Monday, January 1, 2018

Building a website wrapper in Cordova

A friend of mine asked me to build an app for his company which has all its business logic implemented on a website. Besides me not being able to spend enough time to build native apps for Android and iOS for him, there was no API implemented anyway (website was all server-rendered). I decided to go with an approach that I already used for my previous company: enhance an existing website with native features using Apache Cordova.

Let's start with the easy part:

Wrapping a website with Cordova

That's easy! Create a new Cordova project and change config.xml as follows:

  • change src-attribute of content-tag to your website, e.g.
  • add a new line below content-tag: <allow-navigation href="*" />
Now... no wait, we're done! I told you it was easy. What you get now is an app you can install on your device and eventually release on app stores*!
To make it even more appealing, your app will automatically benefit from changes to your website, since it is basically just a camouflaged browser accessing your website. No need to worry about updating the app separately.

Add native features to your website

This is where it gets interesting: we can leverage Cordova to add access to native device features like GPS, camera, sensors, files and many more. You may also use it to better interact with the system. For example you could make use of a seamless Facebook login if the user has the app installed on his device.
  1. To do this, you have to first install the plugins you plan to use as per the documentation and build your project afterwards
  2. If everything went well you should be able to copy the folder located at platforms/android/app/src/main/assets/www and host it somewhere (e.g. where your website is hosted too)
  3. Next include a script-tag on your website to load the cordova.js-file located in this directory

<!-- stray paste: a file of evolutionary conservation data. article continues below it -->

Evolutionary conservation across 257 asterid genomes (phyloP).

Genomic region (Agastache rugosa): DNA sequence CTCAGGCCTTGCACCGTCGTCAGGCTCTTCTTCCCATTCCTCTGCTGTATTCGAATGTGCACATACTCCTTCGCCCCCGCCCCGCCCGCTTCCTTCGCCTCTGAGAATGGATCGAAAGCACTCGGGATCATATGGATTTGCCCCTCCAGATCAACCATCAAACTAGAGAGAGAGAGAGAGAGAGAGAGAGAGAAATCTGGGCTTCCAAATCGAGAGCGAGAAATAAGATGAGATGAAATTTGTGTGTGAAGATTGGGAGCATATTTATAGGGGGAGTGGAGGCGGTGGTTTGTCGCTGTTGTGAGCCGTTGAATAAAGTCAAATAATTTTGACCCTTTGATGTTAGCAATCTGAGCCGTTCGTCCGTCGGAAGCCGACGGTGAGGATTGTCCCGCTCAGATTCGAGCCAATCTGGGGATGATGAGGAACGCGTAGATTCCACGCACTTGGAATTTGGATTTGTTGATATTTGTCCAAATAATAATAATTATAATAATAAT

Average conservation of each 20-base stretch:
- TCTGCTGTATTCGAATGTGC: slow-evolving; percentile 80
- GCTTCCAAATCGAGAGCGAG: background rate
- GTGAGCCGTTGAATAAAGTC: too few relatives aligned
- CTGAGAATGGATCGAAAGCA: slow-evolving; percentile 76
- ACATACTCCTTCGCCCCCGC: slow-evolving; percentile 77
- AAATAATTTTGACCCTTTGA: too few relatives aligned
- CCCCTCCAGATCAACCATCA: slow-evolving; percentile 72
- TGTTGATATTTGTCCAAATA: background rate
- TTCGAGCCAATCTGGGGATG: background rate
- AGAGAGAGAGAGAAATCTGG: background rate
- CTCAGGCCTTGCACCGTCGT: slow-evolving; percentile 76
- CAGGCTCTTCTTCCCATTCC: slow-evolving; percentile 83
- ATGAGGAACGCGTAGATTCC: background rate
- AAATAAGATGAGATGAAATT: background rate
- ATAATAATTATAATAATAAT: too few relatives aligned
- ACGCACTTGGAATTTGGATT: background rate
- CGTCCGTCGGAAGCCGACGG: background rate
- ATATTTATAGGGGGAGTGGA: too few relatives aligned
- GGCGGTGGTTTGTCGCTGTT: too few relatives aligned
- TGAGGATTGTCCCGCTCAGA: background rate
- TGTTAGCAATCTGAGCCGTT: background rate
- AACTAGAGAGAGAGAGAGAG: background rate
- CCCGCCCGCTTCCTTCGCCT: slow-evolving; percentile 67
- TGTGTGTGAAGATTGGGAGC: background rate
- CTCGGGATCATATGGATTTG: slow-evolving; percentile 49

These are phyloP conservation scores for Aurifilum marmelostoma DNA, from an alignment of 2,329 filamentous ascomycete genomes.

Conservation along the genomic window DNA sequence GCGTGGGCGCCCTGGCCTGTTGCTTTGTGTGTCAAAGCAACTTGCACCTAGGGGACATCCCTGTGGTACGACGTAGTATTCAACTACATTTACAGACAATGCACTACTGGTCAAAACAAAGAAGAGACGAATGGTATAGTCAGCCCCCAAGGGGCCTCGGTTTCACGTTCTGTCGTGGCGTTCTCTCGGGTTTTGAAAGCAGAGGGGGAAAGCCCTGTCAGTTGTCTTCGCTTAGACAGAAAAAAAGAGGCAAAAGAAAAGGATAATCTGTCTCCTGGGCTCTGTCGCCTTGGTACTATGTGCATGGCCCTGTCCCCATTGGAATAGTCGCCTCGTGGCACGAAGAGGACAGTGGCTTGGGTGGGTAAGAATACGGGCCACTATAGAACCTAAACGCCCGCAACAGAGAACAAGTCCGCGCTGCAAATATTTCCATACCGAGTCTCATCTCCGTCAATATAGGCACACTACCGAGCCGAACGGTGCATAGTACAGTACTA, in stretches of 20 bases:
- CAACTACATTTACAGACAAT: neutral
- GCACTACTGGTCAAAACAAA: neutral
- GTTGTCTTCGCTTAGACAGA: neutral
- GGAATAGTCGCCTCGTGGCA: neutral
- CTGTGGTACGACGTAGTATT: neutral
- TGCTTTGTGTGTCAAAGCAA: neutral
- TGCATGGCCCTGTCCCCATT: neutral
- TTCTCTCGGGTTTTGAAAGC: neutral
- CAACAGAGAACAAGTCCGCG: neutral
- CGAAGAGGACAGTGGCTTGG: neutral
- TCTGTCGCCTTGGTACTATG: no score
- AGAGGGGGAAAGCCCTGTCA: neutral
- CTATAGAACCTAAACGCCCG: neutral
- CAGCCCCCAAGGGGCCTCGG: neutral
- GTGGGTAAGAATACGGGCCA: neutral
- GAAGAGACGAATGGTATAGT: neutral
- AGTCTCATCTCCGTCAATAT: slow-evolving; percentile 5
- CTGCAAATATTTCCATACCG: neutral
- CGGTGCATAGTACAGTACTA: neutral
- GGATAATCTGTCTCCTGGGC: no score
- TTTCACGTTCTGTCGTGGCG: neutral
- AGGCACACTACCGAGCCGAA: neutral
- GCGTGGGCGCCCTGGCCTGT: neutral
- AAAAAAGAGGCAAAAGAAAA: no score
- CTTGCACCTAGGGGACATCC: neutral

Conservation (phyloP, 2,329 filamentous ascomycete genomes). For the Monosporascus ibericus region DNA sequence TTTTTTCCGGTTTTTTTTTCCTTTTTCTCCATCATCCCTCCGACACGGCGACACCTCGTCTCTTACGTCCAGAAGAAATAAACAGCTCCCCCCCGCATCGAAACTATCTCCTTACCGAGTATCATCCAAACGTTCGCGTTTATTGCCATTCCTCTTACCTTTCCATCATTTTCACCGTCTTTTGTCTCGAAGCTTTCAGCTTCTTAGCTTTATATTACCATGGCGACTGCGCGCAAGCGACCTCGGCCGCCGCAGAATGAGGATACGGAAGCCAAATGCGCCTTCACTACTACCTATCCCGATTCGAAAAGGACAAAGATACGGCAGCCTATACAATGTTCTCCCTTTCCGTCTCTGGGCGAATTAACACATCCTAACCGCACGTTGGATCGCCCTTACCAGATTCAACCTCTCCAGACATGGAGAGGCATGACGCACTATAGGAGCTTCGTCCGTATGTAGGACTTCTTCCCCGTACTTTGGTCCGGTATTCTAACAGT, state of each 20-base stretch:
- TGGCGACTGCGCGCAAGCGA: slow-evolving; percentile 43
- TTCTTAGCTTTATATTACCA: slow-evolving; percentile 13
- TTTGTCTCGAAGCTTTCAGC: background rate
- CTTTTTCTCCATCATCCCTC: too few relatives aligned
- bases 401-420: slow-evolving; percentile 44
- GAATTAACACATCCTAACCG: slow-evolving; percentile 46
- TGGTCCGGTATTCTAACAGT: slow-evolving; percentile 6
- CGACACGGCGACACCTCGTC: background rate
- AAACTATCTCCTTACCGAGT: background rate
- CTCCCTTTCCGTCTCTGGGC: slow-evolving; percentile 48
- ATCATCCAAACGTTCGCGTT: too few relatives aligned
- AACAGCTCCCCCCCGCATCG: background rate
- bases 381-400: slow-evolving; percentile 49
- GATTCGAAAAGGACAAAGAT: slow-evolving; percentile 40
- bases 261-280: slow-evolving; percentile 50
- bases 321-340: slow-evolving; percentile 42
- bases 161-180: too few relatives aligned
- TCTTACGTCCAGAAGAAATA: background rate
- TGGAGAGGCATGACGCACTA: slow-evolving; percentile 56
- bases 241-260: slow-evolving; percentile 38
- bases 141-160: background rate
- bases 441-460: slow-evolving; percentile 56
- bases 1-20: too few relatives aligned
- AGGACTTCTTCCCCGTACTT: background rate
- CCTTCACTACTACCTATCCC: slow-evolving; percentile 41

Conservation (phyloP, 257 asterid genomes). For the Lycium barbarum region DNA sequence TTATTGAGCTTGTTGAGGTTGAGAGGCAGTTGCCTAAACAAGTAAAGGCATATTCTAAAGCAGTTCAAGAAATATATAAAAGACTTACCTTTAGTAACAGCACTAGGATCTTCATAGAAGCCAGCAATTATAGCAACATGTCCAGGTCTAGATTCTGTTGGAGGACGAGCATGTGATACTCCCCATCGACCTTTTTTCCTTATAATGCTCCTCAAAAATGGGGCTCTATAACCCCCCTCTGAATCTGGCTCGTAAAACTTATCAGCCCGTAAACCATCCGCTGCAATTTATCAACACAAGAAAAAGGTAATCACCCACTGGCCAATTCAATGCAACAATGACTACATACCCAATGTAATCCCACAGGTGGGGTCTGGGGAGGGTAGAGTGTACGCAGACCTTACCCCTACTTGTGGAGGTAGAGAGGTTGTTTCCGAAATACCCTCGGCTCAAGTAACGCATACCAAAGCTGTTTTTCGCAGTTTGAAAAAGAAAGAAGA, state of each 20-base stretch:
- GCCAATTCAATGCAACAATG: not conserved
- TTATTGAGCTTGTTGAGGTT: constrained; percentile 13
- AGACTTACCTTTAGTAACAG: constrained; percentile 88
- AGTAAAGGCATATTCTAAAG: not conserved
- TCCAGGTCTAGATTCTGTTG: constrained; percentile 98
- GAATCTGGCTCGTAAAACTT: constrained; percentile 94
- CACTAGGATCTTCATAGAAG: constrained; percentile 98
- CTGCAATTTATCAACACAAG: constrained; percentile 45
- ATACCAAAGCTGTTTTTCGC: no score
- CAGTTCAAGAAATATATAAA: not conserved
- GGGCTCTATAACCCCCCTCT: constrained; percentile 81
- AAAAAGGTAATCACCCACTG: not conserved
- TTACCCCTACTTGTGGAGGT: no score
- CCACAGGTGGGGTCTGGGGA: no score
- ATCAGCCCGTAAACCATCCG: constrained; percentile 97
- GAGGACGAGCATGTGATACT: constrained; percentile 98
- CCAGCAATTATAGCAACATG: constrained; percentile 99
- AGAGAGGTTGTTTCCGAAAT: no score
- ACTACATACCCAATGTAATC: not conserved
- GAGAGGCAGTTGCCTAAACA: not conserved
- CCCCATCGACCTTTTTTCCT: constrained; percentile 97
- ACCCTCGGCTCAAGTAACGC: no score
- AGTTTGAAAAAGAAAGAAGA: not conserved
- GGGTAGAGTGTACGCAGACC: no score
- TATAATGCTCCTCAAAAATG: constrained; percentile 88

• Make sure to only load it when your website is being accessed from Cordova! For example, you could load your website with an app-specific query parameter and store a cookie based on that.
  4. The last step is to call the Cordova plugins you installed as per their documentation and make use of them!
    • Again you should only attempt to call those plugins if your website is being accessed via your app. You could use feature detection to achieve that, i.e. check if the global variable of a plugin exists.
Using this approach you are able to create a hybrid app which shares the same codebase with your website. I would not recommend to do this for big projects, but for small companies which can't afford (money and timewise) to build a full-blown native app.

So let's recap what we have now:
  • An app that is ready for release without investing too much time. I was able to pull this off in one weekend (I spent two thirds of the time on figuring out how to do this - you won't have to do that yourself)
  • Reuse current codebase of an existing website, but enhance it with access to native features, therefore providing a better user experience
Check out my other blog post for some reasons why you would want to keep your hands off of Cordova!

*Apple might reject your app at this stage. You might be able to workaround this by adding native features to your website as described above!

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